- Lower Blood Pressure. A 2008 research study conducted at Massachusetts General Hospital in conjunction with Boston’s Benson-Henry Institute for Mind Body Medicine proved conclusively that meditation was a powerful tool in lowering blood pressure, even when medications couldn’t. Nearly 60 percent of the patients involved in the study showed significant decreases in blood pressure levels and were able to reduce their medications. 
- Protect Your DNA. Research done at the University of California Davis’ Samantha Project has shown that meditators have significantly higher telomerase activity than non-meditators. Telomerase is the enzyme that helps build telomeres, the protective caps at the end of our chromosomes, which can translate into longer telomeres and in turn, a longer life.
The biggest step in the healing process is getting started, where to begin and how to create a regular practice. We all make excuses for not changing our patterns: we’re too busy, we don’t have time for a break or if we don’t take care of this task, no one else will. But, slowing down your life, listening to your body and understanding how to pace yourself is a key component to progress. Most of us live hectic, frenzied lives and feel too rushed or overwhelmed to slow down. However, the few extra minutes needed to meditate, stretch, breathe and get where we’re going or accomplish our errand or task may be just enough to decrease our stress and anxiety. As mentioned above, the first key to how we feel begins with how we think. Meditation is a practice and just as you might practice piano or any other skill, it has to be cultivated. The more you practice, the more you “sit” and allow yourself to just be, the easier it becomes to empty your mind of the clouds obscuring your potential.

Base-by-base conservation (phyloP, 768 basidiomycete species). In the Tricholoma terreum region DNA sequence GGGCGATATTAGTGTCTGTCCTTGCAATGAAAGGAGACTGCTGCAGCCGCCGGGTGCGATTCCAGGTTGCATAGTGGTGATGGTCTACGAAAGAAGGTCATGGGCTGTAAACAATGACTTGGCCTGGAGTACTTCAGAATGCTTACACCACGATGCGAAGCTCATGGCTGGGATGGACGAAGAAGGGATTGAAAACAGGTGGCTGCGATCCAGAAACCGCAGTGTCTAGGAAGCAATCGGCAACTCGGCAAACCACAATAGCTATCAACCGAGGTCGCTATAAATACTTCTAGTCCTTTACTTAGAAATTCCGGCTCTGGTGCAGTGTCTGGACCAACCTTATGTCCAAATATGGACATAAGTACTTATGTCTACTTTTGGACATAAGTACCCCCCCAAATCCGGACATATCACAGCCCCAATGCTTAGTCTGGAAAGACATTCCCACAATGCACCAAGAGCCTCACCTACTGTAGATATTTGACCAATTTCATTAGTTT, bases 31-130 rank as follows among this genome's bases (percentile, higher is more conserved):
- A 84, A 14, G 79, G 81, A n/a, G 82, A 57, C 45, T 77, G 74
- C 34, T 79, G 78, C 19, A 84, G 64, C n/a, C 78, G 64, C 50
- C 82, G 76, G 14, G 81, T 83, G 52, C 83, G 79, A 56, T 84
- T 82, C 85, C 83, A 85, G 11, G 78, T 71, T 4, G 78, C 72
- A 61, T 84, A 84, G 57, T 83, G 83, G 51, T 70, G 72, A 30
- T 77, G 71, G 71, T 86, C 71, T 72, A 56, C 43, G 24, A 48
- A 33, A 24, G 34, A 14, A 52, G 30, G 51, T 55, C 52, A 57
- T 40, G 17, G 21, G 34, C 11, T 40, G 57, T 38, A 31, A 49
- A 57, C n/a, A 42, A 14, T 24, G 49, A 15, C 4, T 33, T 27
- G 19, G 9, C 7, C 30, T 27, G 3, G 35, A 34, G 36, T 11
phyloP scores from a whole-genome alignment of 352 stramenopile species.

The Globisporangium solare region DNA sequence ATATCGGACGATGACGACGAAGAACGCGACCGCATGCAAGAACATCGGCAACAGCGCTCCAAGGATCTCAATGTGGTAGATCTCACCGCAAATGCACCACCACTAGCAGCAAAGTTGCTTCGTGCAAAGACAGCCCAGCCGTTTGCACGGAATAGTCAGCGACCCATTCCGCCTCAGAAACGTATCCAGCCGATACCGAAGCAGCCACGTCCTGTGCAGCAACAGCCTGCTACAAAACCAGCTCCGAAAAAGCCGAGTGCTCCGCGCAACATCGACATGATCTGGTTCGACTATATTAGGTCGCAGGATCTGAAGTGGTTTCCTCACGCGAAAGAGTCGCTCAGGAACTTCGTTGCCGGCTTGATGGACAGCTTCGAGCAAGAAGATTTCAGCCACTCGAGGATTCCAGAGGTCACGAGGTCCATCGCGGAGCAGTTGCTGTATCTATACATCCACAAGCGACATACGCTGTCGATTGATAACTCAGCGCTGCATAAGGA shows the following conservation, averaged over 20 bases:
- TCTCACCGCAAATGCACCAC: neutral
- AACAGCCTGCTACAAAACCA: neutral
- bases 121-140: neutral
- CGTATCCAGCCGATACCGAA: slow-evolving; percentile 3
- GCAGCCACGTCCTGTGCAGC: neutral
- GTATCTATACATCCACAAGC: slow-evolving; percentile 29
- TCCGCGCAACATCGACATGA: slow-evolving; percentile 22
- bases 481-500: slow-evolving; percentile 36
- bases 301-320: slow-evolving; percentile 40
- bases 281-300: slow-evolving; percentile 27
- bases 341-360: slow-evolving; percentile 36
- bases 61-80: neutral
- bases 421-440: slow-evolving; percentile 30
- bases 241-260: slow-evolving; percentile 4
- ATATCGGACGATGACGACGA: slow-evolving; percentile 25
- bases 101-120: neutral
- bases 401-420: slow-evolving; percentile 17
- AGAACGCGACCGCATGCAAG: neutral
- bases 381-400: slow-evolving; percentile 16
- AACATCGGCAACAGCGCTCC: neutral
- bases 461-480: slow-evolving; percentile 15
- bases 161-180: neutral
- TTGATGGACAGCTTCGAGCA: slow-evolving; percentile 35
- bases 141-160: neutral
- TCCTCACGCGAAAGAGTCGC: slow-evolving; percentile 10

Meditation is, in actuality, simple. You don’t need to attend a class or travel to India with a guru in order to appreciate the beauty of your own mind. After all, the true answers lay within. Naturally, I’m sure many of you reading this article are tapping your fingers by now, waiting for me to reveal the big secret of how one goes about quieting their mind. There are many ways to meditate and not every method works equally well for everyone, we all think and process life differently. By and large however, the concept is the same across the board.
7 Basic Steps of Meditating:
1. Dedicate Time, Every Day. At first, it’s going to be tough to put everything down and just be for two whole minutes. After a while, you can work up to 5 minutes, then 10, eventually sitting for up to 30 minutes. Just remember it’s a practice and it takes time so start simply with just 2 minutes. Yes, in case you’re wondering 2 minutes a day can indeed begin to make a difference.
2. No Distractions. Turn off the TV, power down the cell phone and try to isolate yourself from distractions. Many people wake up, get dressed and race off to work with no time to meditate until later in the day, that’s perfectly fine. In fact, it can be greatly beneficial to meditate in the evenings as it helps to calm the mind and will allow you to get a more restful sleep.
3. Sit. You do not have to sit cross-legged in “lotus position”. Sitting in a chair with your feet flat on the ground is just fine. The only rules are no lying down (it’s too easy to fall asleep once relaxed) and sit upright. Other than that, make yourself comfortable.
4. Soften Your Gaze and Breathe. You can keep your eyes open or closed but if you want to keep them open try to soften your gaze and not focus on anything in front of you. Zen practitioners often sit facing a blank wall to eliminate distractions. Begin by taking a few slow and deep breaths: close your mouth and inhale deeply and slowly through your nose, breathing deep into your lower belly, then exhale slowly and gently through your nose again. Don’t force your breath; just let it flow naturally with ease.